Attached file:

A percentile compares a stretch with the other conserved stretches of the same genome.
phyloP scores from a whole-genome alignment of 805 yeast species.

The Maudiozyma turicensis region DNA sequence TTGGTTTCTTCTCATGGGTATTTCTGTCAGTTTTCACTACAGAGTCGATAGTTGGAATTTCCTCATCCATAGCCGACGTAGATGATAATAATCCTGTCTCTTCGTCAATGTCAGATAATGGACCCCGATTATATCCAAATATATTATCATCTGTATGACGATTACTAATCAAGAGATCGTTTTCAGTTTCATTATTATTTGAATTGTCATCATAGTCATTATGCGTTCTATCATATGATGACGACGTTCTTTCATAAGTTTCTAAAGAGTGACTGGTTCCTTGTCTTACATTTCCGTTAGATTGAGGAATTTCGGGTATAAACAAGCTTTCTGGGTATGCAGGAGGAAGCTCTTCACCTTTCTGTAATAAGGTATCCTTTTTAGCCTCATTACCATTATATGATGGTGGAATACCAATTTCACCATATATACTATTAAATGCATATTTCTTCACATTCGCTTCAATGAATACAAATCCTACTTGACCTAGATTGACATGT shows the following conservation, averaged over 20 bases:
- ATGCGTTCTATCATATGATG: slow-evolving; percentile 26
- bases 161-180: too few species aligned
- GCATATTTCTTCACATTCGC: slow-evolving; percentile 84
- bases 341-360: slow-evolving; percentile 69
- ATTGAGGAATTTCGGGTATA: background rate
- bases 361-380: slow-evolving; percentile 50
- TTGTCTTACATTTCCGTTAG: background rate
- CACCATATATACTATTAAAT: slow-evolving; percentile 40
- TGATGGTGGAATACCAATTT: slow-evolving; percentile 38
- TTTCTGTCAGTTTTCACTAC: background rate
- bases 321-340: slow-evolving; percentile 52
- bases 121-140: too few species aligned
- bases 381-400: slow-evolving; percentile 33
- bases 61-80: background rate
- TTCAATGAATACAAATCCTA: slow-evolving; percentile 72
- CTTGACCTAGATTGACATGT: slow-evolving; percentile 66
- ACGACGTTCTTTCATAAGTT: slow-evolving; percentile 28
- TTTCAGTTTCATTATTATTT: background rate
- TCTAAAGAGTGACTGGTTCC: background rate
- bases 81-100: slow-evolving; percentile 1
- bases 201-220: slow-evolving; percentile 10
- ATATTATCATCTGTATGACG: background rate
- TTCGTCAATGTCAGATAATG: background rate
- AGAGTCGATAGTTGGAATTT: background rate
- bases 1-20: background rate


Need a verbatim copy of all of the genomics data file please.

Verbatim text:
A percentile compares a stretch with the other conserved stretches of the same genome.
phyloP scores from a whole-genome alignment of 805 yeast species.

The Maudiozyma turicensis region DNA sequence TTGGTTTCTTCTCATGGGTATTTCTGTCAGTTTTCACTACAGAGTCGATAGTTGGAATTTCCTCATCCATAGCCGACGTAGATGATAATAATCCTGTCTCTTCGTCAATGTCAGATAATGGACCCCGATTATATCCAAATATATTATCATCTGTATGACGATTACTAATCAAGAGATCGTTTTCAGTTTCATTATTATTTGAATTGTCATCATAGTCATTATGCGTTCTATCATATGATGACGACGTTCTTTCATAAGTTTCTAAAGAGTGACTGGTTCCTTGTCTTACATTTCCGTTAGATTGAGGAATTTCGGGTATAAACAAGCTTTCTGGGTATGCAGGAGGAAGCTCTTCACCTTTCTGTAATAAGGTATCCTTTTTAGCCTCATTACCATTATATGATGGTGGAATACCAATTTCACCATATATACTATTAAATGCATATTTCTTCACATTCGCTTCAATGAATACAAATCCTACTTGACCTAGATTGACATGT shows the following conservation, averaged over 20 bases:
- ATGCGTTCTATCATATGATG: slow-evolving; percentile 26
- bases 161-180: too few species aligned
- GCATATTTCTTCACATTCGC: slow-evolving; percentile 84
- bases 341-360: slow-evolving; percentile 69
- ATTGAGGAATTTCGGGTATA: background rate
- bases 361-380: slow-evolving; percentile 50
- TTGTCTTACATTTCCGTTAG: background rate
- CACCATATATACTATTAAAT: slow-evolving; percentile 40
- TGATGGTGGAATACCAATTT: slow-evolving; percentile 38
- TTTCTGTCAGTTTTCACTAC: background rate
- bases 321-340: slow-evolving; percentile 52
- bases 121-140: too few species aligned
- bases 381-400: slow-evolving; percentile 33
- bases 61-80: background rate
- TTCAATGAATACAAATCCTA: slow-evolving; percentile 72
- CTTGACCTAGATTGACATGT: slow-evolving; percentile 66
- ACGACGTTCTTTCATAAGTT: slow-evolving; percentile 28
- TTTCAGTTTCATTATTATTT: background rate
- TCTAAAGAGTGACTGGTTCC: background rate
- bases 81-100: slow-evolving; percentile 1
- bases 201-220: slow-evolving; percentile 10
- ATATTATCATCTGTATGACG: background rate
- TTCGTCAATGTCAGATAATG: background rate
- AGAGTCGATAGTTGGAATTT: background rate
- bases 1-20: background rate